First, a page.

Mobile medicine for a failing pharma

Pharmaceutical companies need to catch up to the shift from desktops and laptops to mobile. To make information about their medicines more accessible makes good health and business sense.

We’re almost at the point where more people access the internet via their smartphone than they do on a traditional desktop or laptop device. In China and India, this is already a reality. The current speed of mobile adoption is about eight times faster than the internet revolution itself and Forrester Research predicts that there will be one billion smartphone customers globally in just four years’ time.

Retail up and running

Little by little, I am seeing marketers and decision makers starting to understand what this means to their businesses. It’s not a call to apps. It’s a call to reinvent your business. When I looked at the state of Australian retail from a mobile user’s perspective earlier this year, I was dismayed to find too many of our big brand high street icons were not active in the mobile space, and were delivering a mobile experience that was sorely lacking. Happily, I’ve noticed that many of these retailers have started to reinvent their businesses for the digital age and have now picked up their act somewhat and some are even delivering near optimal mobile experiences.

Pharma is a mobile non-starter

But if I thought the state of the Australian retail experience was lacking from a mobile device, I’m staggered to find that Australia's $22 billion pharmaceutical industry is truly woeful. Not one of the 20 major league pharmaceutical companies’ Australian websites that I visited on my iPhone was optimised for a mobile user. Every one of the companies simply delivered a shrunken down version of their main site. Even Bayer in this market doesn’t deliver the mobile experience that it provides in other markets. Hardly the bleeding edge is it?

And this is an industry in which the members of Medicines Australia, the body which represents the innovative medicines industry in this country, spent $29.4 million on "hospitality at educational events” for medical professionals in the year to March 2012. These educational sessions are regarded by many as a "marketing exercise" for drug companies. Yet surely this is just old world marketing and thinking when Australian consumers and indeed Australian physicians have moved on. As far as I can see, the industry is out of touch with the very people it is trying to educate. Mobile is an integral part of all our lives yet I wonder how much these same companies spent on their websites and mobile communications over the same time frame. Considerably less I am sure.

Indeed, Healthcare market research and advisory firm Manhattan Research has explored how physicians use digital media and devices for professional purposes and in their interactions with drug companies. The trends identified in its Taking the Pulse Global series, show that physicians use of mobile devices mirrors that of the public at large in that they are using multiple screens for professional purposes. The research shows that 84 per cent of online physicians in Australia own or use a smartphone for professional purposes while 54 per cent own or use a tablet for professional purposes. Internet use is, not surprisingly, prevalent during the workday with 80 per cent of online physicians in Australia accessing the internet between patient consultations. The top digital resources used between patient consultations are online journals and drug reference databases.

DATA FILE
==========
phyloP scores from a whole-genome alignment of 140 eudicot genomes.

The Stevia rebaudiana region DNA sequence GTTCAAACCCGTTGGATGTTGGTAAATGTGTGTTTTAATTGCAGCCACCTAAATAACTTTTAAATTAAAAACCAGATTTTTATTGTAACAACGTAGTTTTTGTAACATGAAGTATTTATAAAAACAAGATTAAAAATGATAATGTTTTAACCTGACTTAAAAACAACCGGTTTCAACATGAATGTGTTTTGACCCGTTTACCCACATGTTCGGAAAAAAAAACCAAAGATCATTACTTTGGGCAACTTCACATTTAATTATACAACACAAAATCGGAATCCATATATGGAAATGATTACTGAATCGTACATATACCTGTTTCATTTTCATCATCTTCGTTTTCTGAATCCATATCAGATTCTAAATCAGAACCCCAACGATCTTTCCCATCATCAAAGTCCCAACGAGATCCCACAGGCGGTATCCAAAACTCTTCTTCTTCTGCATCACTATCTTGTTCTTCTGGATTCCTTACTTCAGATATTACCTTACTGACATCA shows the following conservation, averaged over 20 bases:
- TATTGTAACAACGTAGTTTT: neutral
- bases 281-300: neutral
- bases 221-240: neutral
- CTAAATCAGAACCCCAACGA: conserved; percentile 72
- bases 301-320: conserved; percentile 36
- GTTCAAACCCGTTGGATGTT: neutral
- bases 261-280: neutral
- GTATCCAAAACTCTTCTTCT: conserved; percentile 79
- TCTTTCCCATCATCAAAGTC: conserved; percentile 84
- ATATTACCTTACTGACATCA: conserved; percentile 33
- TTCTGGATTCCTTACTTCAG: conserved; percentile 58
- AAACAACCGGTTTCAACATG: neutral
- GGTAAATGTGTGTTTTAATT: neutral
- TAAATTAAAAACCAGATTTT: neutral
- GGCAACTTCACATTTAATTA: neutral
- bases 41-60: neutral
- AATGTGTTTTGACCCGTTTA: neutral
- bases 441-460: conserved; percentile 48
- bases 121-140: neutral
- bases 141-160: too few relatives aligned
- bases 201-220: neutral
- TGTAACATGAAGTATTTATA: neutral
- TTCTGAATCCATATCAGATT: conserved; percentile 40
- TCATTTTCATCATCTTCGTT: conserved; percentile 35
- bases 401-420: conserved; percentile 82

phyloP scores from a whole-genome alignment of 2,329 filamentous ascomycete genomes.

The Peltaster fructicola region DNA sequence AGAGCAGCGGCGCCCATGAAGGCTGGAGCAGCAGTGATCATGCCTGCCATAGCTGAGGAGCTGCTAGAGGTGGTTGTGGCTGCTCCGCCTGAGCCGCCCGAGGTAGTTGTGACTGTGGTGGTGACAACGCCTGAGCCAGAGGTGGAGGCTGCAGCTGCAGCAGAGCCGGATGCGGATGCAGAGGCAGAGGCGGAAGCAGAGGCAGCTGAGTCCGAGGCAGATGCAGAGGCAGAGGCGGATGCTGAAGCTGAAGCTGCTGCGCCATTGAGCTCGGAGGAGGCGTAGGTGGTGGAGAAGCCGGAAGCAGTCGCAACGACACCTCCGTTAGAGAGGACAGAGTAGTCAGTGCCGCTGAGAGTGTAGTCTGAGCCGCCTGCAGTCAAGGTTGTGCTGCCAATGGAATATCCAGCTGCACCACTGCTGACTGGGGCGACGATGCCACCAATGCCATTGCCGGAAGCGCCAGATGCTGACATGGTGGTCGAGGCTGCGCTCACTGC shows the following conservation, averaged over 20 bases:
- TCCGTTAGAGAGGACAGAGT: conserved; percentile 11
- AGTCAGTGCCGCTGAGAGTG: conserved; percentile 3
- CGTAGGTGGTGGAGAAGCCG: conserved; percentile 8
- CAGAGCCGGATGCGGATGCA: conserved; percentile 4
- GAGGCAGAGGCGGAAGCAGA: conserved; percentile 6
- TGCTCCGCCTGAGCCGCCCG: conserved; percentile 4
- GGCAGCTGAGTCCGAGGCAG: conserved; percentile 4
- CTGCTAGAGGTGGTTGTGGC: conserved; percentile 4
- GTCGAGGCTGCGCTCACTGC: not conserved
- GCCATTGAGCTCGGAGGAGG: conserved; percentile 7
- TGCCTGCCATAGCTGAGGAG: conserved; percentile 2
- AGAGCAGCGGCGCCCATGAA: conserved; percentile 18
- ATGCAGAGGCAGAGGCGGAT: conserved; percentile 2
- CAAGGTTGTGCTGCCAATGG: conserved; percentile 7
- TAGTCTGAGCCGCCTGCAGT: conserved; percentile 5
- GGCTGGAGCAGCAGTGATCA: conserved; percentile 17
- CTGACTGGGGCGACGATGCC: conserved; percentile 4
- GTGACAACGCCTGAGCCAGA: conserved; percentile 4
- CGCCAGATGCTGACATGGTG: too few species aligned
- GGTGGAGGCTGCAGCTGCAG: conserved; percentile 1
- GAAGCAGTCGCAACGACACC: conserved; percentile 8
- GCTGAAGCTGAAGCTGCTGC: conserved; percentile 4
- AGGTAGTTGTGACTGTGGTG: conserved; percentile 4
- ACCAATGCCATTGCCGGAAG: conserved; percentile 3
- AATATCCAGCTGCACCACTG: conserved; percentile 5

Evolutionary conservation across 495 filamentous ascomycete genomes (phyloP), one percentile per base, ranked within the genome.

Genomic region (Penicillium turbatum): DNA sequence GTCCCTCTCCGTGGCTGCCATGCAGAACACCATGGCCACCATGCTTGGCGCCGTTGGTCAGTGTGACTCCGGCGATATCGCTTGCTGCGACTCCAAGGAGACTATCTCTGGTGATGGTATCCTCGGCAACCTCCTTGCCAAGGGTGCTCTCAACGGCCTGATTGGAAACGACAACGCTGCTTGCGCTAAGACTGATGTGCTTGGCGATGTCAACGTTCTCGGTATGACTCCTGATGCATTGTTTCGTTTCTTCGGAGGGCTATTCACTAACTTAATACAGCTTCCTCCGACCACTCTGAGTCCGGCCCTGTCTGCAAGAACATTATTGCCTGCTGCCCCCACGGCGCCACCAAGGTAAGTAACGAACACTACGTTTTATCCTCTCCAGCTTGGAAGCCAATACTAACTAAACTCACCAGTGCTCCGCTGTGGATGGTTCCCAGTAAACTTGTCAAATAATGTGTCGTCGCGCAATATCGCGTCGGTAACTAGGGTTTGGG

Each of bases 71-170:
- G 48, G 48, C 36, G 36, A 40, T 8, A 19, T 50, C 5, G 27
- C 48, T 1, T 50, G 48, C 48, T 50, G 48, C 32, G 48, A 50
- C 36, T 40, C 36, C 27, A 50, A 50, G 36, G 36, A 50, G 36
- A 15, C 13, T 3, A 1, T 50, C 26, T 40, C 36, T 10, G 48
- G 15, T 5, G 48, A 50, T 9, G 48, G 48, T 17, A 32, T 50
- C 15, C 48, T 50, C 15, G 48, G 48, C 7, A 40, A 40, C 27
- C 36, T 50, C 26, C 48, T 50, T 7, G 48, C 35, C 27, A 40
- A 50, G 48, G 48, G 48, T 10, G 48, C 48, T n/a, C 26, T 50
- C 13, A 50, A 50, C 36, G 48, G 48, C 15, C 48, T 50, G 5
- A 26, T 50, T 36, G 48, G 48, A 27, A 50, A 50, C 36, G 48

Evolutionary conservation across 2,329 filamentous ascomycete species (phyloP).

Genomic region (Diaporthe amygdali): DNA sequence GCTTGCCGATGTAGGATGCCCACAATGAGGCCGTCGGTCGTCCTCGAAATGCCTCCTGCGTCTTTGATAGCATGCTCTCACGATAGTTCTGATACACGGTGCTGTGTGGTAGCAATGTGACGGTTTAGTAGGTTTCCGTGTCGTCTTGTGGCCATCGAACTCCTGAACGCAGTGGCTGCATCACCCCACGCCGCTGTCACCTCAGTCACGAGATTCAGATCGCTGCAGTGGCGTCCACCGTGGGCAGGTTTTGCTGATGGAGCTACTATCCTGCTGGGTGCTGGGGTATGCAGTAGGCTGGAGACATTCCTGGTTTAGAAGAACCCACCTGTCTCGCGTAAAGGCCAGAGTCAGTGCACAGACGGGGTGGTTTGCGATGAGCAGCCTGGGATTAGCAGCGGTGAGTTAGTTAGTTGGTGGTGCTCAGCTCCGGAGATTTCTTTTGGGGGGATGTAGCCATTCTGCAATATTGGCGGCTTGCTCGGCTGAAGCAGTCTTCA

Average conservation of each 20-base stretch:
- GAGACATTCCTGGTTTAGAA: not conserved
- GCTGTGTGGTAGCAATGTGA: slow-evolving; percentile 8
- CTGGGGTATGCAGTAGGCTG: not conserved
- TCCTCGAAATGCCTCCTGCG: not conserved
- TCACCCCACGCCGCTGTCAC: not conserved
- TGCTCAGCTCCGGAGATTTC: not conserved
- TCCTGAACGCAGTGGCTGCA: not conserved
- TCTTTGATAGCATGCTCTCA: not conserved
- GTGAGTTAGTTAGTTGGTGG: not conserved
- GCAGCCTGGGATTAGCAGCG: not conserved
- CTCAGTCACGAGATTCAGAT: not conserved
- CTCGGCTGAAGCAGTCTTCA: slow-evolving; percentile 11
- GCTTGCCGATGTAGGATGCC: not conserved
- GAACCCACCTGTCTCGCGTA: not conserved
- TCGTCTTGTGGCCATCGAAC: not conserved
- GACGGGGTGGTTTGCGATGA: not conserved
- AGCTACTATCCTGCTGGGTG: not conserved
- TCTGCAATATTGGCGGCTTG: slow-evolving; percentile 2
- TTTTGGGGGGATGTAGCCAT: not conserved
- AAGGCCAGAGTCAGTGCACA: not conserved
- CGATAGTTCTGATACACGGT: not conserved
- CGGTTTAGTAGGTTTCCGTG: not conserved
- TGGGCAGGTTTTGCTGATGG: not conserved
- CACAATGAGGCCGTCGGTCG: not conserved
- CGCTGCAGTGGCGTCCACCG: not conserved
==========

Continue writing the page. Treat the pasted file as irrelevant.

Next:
While 18 per cent of online physicians in Australia already participate in online promotional programs from drug companies, 46 per cent are interested in engaging with pharmaceutical companies through live or recorded webcasts, self-guided online promotional programs, or live one-on-one sessions. Just think how the right mobile website and apps could facilitate all this.

Hello mobile

At the same time, patients who are prescribed the medicines could benefit exponentially from mobile access to information and apps to help them understand the importance of staying on their therapy. After all, by 2016, smartphones and tablets will put power in the pockets of a billion global consumers. Mobile is not simply another device for your IT department to support with a website that’s been shrunk to fit. Rather, mobile represents a much broader shift to new ways to engage.

By 2016 mobile search will generate 27.8 billion more queries globally that desktop search as consumers play out the mobile first thinking. If they search for a particular medicine on their smartphones and land on a poorly presented (read shrunk to fit) website then they’ll leave in a hurry, and won’t come back.

But by optimising your mobile presence and offering credible information about a condition, in contrast to leaving patients to find questionable content when they do their own search, drug companies could help patients manage their condition and understand why it’s important to continue with their therapy. Using interactivity via SMS, mobile apps, and a mobile site, drug companies could ensure that patients would need to look no further for their primary information and support. Indeed, the social element of mobile allows companies to open up communities allowing patients to share their experiences with others who are dealing with the same condition and support each other.

Big opportunities

This explosion of mobile usage spells big opportunities for all pharmaceutical companies. However, to appeal to mobile physicians and consumers alike, drug companies will need to provide mobile optimised websites at a bare minimum. Not simply shrunk-down versions of their standard website, but properly optimised, fully functional mobile websites that work on all mobile browsers, no matter what the device.

Simon van Wyk is founder of digital services company HotHouse.

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